“They accepted me as their own and I never had that before,” Pe’a said. “When [home life] was more stable, school went a lot better and there was a lot of weight lifted off my shoulders.”
McMillon heard Pe’a’s story and could somewhat empathize with having an absent father – his father is in the military and was stationed during much of his high school career.
“We were able to talk through it and use it as momentum,” McMillon said. “We want to be able to do better for ourselves so we’re able to support our families. We want to make sure we’re an influence in our childrens’ lives. We want the things we didn’t, in a sense, have growing up.”
A future he can rely on
As a sophomore marketing and human resources major, Pe’a isn’t sure what he wants to do after graduating. All he knows is school and perhaps a shoe business will lead him to the life he wants.
“Until I was 12 and really understood what jobs were like, I wanted school to take me to be a trash truck driver,” Pe’a said.
He started making money in seventh grade when his mother bought him Jordan Retro Maroon 6’s that he resold to people who were willing to spend $1000 on a pair of shoes. Once he started working at KFC, he bought more and more shoes and has now sold about 350 pairs. He uses his Instagram page, Schoolboy Kickz, to market his shoe finds.
Between business classes, Pe’a keeps busy with shoe selling, 6 a.m. football practices, trips to thrift stores and three other jobs. He still makes time for Xbox with McMillon after finishing statistics homework.
When McMillon started looking at colleges, Pe’a told him to consider Bethel. After he stayed with Pe’a during a visit, McMillon knew that Bethel was for him. The Lakes High graduate started Bethel this fall and said Pe’a makes being far from home easier.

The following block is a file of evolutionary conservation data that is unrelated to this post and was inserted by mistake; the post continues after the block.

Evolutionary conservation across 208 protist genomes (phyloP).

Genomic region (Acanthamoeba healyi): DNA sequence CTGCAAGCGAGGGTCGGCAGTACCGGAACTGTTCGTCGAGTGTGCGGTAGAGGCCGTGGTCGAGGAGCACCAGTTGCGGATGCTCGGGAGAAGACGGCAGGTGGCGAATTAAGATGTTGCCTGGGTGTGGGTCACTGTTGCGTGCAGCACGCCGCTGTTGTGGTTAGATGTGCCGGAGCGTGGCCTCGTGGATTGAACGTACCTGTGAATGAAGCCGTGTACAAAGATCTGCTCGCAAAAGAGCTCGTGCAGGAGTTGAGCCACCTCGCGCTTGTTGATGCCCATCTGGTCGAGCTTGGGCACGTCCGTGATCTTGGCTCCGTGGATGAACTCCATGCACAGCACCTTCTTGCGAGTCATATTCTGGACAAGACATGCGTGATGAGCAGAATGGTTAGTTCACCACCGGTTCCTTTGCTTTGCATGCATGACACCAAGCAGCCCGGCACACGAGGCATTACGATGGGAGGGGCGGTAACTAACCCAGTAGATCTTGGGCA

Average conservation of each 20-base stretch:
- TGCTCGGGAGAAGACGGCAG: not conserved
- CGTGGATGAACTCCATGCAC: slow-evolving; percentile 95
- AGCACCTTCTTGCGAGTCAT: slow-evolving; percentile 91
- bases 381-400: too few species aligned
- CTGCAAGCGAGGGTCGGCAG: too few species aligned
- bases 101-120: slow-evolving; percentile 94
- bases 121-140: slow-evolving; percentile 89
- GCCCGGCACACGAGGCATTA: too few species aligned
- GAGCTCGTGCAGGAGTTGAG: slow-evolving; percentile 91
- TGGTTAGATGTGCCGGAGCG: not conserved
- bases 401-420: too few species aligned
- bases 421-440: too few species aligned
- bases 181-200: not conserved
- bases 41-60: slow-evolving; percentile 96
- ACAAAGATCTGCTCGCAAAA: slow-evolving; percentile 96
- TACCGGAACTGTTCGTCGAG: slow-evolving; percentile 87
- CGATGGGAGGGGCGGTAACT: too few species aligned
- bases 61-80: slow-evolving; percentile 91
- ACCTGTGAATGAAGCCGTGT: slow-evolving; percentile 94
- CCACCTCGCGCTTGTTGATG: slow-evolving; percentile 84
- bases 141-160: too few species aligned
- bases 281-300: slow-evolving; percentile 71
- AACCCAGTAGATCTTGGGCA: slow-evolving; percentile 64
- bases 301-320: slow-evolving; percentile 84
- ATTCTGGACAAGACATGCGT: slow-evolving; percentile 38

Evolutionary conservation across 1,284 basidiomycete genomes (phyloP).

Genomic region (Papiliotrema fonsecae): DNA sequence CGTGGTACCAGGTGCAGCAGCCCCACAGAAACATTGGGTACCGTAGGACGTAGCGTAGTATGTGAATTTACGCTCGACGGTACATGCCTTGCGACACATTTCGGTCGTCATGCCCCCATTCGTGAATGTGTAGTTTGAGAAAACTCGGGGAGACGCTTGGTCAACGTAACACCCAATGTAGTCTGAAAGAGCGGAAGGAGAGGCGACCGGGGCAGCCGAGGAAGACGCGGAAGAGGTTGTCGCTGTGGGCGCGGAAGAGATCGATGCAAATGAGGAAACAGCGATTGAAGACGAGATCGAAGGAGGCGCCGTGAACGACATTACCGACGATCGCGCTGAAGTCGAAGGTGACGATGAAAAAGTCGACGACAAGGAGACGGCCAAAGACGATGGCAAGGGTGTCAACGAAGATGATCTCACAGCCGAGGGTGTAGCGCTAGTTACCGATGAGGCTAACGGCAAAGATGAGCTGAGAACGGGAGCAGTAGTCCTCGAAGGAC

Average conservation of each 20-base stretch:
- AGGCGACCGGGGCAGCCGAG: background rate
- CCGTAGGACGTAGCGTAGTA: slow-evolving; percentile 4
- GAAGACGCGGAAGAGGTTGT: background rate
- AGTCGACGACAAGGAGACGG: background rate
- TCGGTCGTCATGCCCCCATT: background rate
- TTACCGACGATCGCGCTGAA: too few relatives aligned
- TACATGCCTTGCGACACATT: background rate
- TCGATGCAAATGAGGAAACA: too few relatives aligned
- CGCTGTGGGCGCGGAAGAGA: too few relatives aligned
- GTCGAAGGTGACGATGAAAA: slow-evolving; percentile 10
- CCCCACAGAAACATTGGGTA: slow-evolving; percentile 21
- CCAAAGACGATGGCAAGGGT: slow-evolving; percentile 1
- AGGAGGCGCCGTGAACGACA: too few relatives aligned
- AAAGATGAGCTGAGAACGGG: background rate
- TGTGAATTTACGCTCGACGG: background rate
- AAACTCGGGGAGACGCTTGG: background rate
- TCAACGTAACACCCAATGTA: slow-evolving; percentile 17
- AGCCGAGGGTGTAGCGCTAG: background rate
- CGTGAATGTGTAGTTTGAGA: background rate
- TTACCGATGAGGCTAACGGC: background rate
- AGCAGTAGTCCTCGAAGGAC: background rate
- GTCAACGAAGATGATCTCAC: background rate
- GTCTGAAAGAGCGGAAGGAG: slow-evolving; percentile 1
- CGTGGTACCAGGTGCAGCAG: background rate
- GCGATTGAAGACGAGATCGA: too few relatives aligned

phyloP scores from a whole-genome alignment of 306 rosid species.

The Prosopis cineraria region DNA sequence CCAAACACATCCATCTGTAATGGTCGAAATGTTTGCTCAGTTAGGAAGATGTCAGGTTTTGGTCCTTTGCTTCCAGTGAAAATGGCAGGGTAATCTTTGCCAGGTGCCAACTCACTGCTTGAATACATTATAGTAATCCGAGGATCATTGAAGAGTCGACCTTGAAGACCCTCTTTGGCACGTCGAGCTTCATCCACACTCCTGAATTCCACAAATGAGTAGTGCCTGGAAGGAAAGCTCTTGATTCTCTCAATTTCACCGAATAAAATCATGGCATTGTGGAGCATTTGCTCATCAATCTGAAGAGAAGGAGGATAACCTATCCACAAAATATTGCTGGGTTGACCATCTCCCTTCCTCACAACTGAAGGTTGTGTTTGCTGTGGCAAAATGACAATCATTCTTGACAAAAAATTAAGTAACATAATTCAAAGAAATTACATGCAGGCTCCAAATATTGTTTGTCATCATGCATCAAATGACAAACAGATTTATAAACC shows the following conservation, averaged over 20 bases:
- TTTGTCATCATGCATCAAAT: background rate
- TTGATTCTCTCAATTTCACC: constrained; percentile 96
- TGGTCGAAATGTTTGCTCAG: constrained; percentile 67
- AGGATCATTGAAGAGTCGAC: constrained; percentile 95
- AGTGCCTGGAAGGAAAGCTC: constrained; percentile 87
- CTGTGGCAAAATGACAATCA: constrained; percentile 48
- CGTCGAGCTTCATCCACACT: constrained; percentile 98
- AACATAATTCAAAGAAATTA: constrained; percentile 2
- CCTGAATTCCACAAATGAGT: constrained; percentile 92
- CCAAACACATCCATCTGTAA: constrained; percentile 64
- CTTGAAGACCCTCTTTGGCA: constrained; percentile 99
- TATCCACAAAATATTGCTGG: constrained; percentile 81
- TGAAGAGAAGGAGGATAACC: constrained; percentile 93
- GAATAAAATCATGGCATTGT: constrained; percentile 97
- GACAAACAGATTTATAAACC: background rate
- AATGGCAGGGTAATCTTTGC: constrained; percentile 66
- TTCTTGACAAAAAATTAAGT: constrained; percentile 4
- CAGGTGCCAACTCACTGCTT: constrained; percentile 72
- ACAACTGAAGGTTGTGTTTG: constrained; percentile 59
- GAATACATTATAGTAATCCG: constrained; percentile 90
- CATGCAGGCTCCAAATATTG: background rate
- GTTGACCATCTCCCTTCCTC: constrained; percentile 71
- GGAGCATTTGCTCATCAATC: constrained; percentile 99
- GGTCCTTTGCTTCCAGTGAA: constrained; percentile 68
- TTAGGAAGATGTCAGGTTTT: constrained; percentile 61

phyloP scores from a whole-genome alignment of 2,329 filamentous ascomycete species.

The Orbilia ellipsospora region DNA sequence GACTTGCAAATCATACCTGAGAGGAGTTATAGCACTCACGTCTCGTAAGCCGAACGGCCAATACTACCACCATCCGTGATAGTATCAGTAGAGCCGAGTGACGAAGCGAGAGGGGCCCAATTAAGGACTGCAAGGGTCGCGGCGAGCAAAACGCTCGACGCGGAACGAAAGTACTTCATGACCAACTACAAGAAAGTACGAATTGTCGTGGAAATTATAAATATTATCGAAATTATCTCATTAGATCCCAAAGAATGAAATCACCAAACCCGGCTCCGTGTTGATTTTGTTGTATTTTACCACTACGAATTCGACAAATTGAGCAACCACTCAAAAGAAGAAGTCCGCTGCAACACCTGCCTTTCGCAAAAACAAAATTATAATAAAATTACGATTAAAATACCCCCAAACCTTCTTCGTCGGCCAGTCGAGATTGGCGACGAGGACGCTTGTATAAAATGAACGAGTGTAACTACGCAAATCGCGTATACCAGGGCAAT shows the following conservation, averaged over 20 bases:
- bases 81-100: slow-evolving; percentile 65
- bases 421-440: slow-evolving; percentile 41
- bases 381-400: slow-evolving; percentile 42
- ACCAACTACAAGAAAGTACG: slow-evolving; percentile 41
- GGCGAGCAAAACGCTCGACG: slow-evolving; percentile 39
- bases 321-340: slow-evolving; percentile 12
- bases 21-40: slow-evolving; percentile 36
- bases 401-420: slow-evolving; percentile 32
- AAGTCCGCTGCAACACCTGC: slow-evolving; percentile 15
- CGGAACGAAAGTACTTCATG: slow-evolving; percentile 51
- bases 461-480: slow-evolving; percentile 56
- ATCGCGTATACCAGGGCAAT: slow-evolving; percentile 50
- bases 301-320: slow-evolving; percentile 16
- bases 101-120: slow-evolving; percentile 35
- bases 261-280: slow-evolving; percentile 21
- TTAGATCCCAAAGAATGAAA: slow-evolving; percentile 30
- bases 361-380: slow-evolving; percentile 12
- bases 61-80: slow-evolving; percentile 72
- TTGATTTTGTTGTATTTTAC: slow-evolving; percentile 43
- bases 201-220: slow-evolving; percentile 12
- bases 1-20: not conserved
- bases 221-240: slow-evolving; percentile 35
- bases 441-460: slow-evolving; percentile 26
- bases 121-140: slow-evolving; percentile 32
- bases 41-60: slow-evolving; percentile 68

Now they’re on the same team again. This fall, the football team scrimmaged. Pe’a wore a white jersey; McMillon wore Navy.
“We always talk, ‘We can’t go back to that.’ Whenever we touch the field, we’re like, ‘Hey, remember why we do what we do,’” McMillon said.
Football has made it easier for Pe’a to be far from familiarity. The defensive line and special teams coach A.J. Parnell became a father figure to Pe’a, bringing him home to see what a healthy home life could look like. He also shows Pe’a support by going with him to doctor’s appointments.
“He wanted me to experience life raising a solid family in a nice neighborhood,” Pe’a said.
For now, Pe’a is okay with being 1,990 miles away – but he thinks about moving back to San Diego where the temperature doesn’t dip below zero. Although his relationship with his mother is distant, he’s hopeful it will get better. He calls once a month to update her on how school is going. She also tells him about school, as she attends a community college to work in business administration.
“Communication is getting better and I can understand things as I get older,” he said.
As an older brother, Pe’a’s motivation partly stems from the desire to be a positive example for his siblings.
“Now that I see them following in my footsteps, there’s pressure to keep going because they only have me as an example. I’m kinda leading the way now, figuring it out for myself while they’re watching and seeing what I’m doing.”
Pe’a holds his future in his hands. The sneakers are just a symbol of the life he wants, a life where he doesn’t need to worry about where he’s going to lay his head at night.